The Government is "determined" to ban perpetrators of domestic abuse from cross-examining their victims in the family courts and may introduce new legislation to do so, in the wake of call for a ban from the most senior family court judge in England.
In response to an urgent question in the House of Commons, Justice Minister Sir Oliver Heald, said his department had requested "urgent advice" on how to end the practice.
Sir James Munby, England's most senior family court judge, had called for a ban and said reform should be "a matter of priority" for ministers.
Sir Oliver told the house: "The Lord Chancellor has requested urgent advice on how to put an end to this practice. This sort of cross-examination is illegal in the criminal courts, and I'm determined to see it banned in family courts too.
"We are considering the most comprehensive and efficient way of making that happen."
The Labour MP Peter Kyle, who tabled the question, said that women in family courts were regularly having to undergo the harrowing experience which has been banned in criminal courts.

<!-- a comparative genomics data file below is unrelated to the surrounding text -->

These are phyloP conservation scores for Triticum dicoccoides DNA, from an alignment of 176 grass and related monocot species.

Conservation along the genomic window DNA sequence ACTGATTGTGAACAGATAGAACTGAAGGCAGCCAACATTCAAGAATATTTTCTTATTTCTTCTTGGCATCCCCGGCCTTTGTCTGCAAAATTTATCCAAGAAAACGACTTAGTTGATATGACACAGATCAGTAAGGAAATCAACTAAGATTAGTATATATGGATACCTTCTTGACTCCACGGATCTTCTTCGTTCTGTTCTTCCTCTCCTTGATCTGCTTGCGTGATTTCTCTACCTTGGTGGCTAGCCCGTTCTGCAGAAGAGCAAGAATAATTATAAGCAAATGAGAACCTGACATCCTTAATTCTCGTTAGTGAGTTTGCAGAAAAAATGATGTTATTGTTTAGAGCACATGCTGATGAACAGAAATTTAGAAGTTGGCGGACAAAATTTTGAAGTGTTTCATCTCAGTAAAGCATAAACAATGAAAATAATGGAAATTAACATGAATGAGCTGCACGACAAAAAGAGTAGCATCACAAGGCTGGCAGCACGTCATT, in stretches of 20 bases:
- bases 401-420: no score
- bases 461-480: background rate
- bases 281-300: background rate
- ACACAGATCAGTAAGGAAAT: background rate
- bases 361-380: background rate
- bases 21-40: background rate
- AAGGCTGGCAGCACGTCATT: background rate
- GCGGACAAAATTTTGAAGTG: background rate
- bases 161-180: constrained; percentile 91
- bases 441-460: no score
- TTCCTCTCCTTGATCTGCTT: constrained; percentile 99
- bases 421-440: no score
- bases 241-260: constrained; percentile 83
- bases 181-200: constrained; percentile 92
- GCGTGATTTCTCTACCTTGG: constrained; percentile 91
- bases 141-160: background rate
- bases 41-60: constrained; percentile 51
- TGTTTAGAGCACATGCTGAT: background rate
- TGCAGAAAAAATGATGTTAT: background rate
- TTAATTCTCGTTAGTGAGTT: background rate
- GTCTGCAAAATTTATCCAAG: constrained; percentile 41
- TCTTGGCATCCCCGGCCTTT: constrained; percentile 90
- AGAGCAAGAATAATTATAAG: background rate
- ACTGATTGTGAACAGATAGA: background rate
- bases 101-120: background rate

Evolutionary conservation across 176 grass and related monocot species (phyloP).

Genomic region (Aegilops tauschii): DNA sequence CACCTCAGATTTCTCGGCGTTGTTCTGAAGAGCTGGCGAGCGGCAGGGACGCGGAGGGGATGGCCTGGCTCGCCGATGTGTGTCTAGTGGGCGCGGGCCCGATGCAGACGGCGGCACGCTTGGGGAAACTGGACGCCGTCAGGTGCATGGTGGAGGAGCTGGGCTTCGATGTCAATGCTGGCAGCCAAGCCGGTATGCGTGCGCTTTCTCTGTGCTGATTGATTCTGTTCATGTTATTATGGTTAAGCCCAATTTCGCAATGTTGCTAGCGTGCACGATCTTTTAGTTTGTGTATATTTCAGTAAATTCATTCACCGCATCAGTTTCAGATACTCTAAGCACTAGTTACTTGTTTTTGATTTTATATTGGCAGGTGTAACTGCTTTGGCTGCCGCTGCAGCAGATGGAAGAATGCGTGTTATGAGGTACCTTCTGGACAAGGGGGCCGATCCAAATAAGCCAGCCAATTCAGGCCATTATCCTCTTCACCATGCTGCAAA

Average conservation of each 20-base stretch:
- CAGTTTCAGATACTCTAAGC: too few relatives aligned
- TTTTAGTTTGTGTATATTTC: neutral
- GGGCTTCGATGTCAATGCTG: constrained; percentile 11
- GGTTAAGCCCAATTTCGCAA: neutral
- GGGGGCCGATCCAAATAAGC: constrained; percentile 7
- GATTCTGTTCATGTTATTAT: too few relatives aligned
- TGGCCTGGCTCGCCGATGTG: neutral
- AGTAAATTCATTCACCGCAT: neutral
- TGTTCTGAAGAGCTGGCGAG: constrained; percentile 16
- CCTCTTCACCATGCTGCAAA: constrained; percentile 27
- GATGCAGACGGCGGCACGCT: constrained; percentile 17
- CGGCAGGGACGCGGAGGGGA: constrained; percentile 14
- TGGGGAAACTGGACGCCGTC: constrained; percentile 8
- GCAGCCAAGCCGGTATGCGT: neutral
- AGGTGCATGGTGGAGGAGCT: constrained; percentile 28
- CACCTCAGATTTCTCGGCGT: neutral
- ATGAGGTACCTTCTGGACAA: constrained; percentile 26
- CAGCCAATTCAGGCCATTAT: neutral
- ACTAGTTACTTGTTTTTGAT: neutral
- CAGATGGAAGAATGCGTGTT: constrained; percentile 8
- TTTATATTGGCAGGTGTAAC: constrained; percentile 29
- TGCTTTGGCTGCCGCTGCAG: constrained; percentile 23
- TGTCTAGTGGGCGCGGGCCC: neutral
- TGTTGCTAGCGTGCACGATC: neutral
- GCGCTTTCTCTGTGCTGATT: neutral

He said: "This is an issue which has been wreaking untold devastation on victims of domestic violence.
"I have now spoken to numerous survivors of abuse whose accounts of torment under cross-examination, often by convicted rapists, in the family court are devastating to hear but impossible for most of us to even imagine."
He added: "Abuse is being continued, perpetuated, right under the noses of judges and police - the very institutions that should be protecting the vulnerable with every sinew of state power."
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